Leo Adler Leo was born in Baker City, Oregon, the youngest of three Adler children, in June of 1895. At the age of nine, Leo began his business on a street in Baker peddling magazines from a single paper bag with Saturday Evening Post on the front side and Ladies Home Journal on the reverse side.

His first business associate was his dog, Prince, who knew Leo’s customers and routes as well as, if not better than, Leo. The business soon expanded by the addition of a magazine mail service to Haines, North Powder and Hot Lake. Several additional magazine lines were added to his inventory and Leo established his first office in the corner of his father’s jewelry and music store.

After graduation from Baker High School, this industrious youth followed his father’s advice to “stay home and work to get a head start while the others are in college.” By age 20 he had created a major magazine reshipping business which ultimately employed a staff of 30 members, most of whom dedicated over 25 years of service to Leo. He retired at age 77 after making history in the magazine business by developing a seven-state empire with 2,000 outlets and selling more than 3 million magazines annually.

Leo was a self-made millionaire with a keen mind and an amazingly modest standard of living. He never married, but possessed a deep caring for people. Throughout his lifetime he used his money to help those less fortunate and to support community services. His first major gift to the city was the purchase of a pumper truck for the Fire Department in 1939. He donated large sums annually to St. Elizabeth Hospital and over the years donated numerous ambulances to the Baker City Fire Department. Leo ordered steaks delivered by taxi to the fire station on many occasions, and he provided a television set for the firemen to watch on night duty.

The Oregon Trail Regional Museum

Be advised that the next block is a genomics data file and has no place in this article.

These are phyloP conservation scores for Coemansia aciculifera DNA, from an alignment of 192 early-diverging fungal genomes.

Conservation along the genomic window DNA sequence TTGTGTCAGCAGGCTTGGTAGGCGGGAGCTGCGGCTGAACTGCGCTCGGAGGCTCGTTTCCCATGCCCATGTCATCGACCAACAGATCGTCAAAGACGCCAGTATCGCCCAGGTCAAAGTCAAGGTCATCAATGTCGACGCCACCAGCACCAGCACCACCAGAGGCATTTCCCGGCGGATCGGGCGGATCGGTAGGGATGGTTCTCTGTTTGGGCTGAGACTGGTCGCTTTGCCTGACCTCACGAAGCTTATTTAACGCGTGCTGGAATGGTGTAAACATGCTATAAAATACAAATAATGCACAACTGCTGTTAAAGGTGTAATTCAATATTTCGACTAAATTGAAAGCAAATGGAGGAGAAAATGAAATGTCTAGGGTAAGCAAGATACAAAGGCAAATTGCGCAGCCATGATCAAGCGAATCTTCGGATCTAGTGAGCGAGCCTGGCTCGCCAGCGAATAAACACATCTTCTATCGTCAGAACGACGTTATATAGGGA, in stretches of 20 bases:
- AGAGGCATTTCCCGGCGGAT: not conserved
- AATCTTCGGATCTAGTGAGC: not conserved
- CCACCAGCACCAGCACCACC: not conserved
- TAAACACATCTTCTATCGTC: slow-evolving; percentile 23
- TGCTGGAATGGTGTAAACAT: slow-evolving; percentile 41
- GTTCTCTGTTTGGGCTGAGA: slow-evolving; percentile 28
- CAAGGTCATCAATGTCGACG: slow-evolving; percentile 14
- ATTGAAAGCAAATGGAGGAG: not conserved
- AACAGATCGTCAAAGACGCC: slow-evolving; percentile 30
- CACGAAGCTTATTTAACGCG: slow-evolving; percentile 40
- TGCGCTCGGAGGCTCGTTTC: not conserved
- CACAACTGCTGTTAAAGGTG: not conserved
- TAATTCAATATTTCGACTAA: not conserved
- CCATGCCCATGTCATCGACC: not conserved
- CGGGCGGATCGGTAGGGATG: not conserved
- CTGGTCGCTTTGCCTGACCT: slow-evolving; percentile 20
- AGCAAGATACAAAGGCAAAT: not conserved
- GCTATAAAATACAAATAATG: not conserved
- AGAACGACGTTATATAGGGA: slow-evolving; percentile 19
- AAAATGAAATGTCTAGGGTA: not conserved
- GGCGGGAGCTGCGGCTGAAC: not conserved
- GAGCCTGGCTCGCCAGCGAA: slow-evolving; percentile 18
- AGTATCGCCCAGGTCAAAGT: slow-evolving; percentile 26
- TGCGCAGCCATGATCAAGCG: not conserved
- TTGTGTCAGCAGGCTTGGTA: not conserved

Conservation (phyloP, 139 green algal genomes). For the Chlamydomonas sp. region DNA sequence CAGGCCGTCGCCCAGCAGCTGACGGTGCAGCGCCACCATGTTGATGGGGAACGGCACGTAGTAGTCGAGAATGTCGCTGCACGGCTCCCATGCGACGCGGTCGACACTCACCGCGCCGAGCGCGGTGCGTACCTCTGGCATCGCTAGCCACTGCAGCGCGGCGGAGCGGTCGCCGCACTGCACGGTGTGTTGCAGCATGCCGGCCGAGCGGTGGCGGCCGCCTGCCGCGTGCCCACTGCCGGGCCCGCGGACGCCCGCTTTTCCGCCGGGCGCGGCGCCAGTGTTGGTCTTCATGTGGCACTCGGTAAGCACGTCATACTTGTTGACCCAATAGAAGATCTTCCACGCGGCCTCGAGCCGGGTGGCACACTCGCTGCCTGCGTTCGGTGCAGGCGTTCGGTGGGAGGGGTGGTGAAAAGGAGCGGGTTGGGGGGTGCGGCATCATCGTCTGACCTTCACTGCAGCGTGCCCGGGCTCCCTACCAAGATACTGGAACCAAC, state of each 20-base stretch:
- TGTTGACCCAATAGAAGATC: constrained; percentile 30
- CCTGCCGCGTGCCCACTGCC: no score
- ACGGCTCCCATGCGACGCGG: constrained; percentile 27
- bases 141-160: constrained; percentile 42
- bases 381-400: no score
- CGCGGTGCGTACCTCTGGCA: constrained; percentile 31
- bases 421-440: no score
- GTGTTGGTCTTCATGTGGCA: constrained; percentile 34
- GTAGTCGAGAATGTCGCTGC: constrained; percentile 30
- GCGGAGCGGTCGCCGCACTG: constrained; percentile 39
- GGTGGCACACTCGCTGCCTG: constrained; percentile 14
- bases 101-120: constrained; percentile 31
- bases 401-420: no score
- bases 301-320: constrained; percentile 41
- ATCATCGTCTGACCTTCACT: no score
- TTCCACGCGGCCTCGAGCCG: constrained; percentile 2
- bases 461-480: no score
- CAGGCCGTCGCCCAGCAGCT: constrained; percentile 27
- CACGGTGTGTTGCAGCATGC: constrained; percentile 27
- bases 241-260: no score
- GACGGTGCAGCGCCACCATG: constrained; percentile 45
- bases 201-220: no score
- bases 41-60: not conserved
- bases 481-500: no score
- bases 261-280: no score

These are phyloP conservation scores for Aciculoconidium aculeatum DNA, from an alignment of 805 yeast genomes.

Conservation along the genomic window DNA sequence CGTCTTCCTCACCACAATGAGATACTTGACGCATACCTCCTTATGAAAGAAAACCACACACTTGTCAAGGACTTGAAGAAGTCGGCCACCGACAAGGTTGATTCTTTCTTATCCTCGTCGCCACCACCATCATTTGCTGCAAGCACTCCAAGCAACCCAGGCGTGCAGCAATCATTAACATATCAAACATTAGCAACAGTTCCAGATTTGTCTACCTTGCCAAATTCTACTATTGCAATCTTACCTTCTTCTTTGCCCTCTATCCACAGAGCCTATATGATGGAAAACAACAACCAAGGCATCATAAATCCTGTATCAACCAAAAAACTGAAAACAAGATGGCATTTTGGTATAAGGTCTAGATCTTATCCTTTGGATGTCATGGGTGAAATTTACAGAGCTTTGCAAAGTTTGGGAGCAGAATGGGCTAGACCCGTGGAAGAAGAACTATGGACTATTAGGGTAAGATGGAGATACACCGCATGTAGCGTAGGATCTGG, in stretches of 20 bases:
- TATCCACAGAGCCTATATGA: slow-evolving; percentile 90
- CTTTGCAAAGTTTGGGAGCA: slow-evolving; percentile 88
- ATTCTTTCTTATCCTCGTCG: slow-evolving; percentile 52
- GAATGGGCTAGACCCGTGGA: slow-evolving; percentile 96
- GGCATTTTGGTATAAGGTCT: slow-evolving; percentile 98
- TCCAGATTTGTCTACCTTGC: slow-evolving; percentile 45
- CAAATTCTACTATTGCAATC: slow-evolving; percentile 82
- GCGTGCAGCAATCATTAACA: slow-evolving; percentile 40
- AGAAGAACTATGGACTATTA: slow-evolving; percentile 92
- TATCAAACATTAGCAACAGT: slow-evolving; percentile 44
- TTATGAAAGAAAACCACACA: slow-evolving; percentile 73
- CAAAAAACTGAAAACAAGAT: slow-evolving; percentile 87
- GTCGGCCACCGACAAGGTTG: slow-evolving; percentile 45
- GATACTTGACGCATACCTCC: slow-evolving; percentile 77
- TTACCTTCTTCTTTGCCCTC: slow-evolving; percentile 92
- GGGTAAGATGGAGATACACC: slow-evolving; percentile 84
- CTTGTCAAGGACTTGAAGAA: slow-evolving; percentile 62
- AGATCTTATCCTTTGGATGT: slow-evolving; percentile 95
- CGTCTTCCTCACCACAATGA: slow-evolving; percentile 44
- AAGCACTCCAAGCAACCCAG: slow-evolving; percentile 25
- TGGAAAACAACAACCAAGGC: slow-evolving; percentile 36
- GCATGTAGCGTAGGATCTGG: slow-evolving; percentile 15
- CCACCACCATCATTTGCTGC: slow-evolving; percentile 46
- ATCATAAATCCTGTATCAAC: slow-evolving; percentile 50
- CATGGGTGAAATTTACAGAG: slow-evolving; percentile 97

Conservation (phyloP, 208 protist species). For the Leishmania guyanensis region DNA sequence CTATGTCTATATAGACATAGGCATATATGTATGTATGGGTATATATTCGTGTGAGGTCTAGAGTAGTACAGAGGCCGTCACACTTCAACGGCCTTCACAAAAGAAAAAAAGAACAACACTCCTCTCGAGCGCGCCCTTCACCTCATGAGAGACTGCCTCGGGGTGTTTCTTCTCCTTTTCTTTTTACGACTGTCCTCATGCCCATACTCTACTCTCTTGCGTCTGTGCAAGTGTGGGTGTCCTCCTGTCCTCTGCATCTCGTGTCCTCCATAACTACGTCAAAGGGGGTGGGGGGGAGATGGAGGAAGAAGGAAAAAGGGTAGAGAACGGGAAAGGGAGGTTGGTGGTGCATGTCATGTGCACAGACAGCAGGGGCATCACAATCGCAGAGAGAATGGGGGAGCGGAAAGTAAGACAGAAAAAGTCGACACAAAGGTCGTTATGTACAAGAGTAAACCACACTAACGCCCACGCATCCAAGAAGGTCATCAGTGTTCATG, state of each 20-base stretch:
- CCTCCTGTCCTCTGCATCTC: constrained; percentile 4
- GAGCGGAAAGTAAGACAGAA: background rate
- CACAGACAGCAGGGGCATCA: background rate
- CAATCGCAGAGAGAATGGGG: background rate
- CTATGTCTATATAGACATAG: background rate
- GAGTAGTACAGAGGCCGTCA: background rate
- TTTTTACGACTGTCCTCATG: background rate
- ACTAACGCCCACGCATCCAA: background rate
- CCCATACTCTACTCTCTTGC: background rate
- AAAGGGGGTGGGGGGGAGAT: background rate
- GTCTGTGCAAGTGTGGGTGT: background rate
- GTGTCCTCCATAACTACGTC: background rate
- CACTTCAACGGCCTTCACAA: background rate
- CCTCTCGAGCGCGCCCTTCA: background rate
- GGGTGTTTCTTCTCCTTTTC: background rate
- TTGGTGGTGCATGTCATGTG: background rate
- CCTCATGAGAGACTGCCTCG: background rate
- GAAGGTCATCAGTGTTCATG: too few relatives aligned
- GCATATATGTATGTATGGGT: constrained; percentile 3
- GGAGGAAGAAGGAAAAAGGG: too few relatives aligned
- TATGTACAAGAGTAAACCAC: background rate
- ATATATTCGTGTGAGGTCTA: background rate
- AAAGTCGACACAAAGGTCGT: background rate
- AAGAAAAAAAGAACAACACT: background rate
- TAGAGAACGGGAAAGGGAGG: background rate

Leo was an avid baseball fan and attended over 20 consecutive World Series. He supported his beloved sport by providing funds for the construction of a baseball field in Baker City which was dedicated in his name by then Governor Mark Hatfield. He contributed generously to the high school, Little League, and Babe Ruth programs. He provided modern floodlighting for the playing fields as well as the local rodeo grounds. Leo was the major force in attracting high school basketball and football tournaments to Baker City as well as the Shrine East-West game.

Leo received a score of honors and awards from local, regional and national organizations in recognition of his dedication to the general welfare of people of the area and of the state of Oregon. His devotion to his community led him to donate generously to educational institutions, historical preservation groups including the National Historic Oregon Trail Interpretive Center, medical facilities, regional development, health and welfare organizations and all religious denominations.

Through deep commitment, sound business principles and hard work, Leo Adler generated immense wealth which, upon his death, created a scholarship fund for encouragement of the developing minds of future generations and a community fund for worthy projects of charitable organizations. This was Leo’s ultimate gift to his beloved community.


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